Friday, May 21, 2010

Chandni Bar (2003)

Heading to Bombay with her lone surviving relative after she loses her parents and her town is destroyed by religious strife, young Mumtaz (Tabu) has a difficult time adjusting to a place where jobs seems scarce and life is cheap. Informed by distant relative Iqbal (Rajpal Yadav) that the only job available at the time is a position in the sordid Chandni Bar, Mumtaz's guardian, Mamu Irfan, reluctantly accepts the position in order to provide for her young charge. Soon addicted to drugs, Mamu Irfan finds solace only in the company of her equally despondent co-workers. The arrival of corrupt political henchman Potiya (Atul Kulkarni) provides a glimmer of hope as he falls for Mamu Irfan, though after a brief marriage and a pair of children later, Potiya quickly disappears never to be seen again. Despite Mamu Irfan's best efforts to keep Mumtaz and her children shielded from the bleak realities of her own life, fate soon descends a series of crippling blows on the hapless family. ~ Jason Buchanan, All Movie Guide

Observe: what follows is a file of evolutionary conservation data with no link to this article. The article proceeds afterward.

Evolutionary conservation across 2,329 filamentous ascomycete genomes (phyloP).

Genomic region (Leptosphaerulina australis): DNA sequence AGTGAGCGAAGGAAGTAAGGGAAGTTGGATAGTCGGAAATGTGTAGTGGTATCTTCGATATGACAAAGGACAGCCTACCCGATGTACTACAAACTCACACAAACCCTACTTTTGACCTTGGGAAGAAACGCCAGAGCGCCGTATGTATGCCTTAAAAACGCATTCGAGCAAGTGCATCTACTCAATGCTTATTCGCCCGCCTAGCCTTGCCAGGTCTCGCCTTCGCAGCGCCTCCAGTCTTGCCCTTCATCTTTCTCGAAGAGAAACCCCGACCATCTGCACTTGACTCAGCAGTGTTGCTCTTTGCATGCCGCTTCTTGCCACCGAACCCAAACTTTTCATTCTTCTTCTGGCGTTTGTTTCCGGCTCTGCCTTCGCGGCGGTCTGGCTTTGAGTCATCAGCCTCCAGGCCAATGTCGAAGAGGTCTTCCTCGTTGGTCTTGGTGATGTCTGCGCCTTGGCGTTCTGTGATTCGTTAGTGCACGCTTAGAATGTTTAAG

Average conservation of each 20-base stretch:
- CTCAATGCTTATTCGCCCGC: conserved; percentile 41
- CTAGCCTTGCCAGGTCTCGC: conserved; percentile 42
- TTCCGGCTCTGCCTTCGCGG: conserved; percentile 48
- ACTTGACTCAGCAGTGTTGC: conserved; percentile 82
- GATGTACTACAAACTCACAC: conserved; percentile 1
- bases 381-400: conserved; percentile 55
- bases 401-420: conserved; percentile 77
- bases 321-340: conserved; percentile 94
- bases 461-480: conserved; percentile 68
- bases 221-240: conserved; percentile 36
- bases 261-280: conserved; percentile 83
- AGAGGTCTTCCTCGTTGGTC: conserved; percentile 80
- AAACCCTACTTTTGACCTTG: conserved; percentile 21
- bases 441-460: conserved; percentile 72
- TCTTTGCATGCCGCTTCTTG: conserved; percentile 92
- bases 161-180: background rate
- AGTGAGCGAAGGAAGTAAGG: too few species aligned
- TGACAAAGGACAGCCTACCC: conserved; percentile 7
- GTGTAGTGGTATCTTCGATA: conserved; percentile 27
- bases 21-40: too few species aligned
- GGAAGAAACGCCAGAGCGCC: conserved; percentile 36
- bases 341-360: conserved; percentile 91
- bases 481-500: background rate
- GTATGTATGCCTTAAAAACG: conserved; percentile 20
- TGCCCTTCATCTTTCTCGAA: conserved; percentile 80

Chandni Bar (2003)

Another long {over 2 hours} melodramatic film depicting the life and lives of women in India. The film is very predictable as characters portent the end result of their family-that destiny and background dictates the future. It was almost like a caste system in place as people are held down by poor decisions or such high level of constraints creating limited possibilities and opportunities.

It was much in the tradition of Mother India (1957) and even one character tells Mumtaz that she is basically Mother India and as such you sill suffer long and hard and same with your children.

The film started out as showing religious persecution but as soon as the two move to Mumbai all former religious out-showings disappear. Most of the men end up being "pimps" and the word is used quite frequently in the film {translation stated "pump" on my version}. Even in the end Mumtaz and her daughter to a lesser degree gets "pimped" out to try to raise money to save the family-specifically the son from prison.

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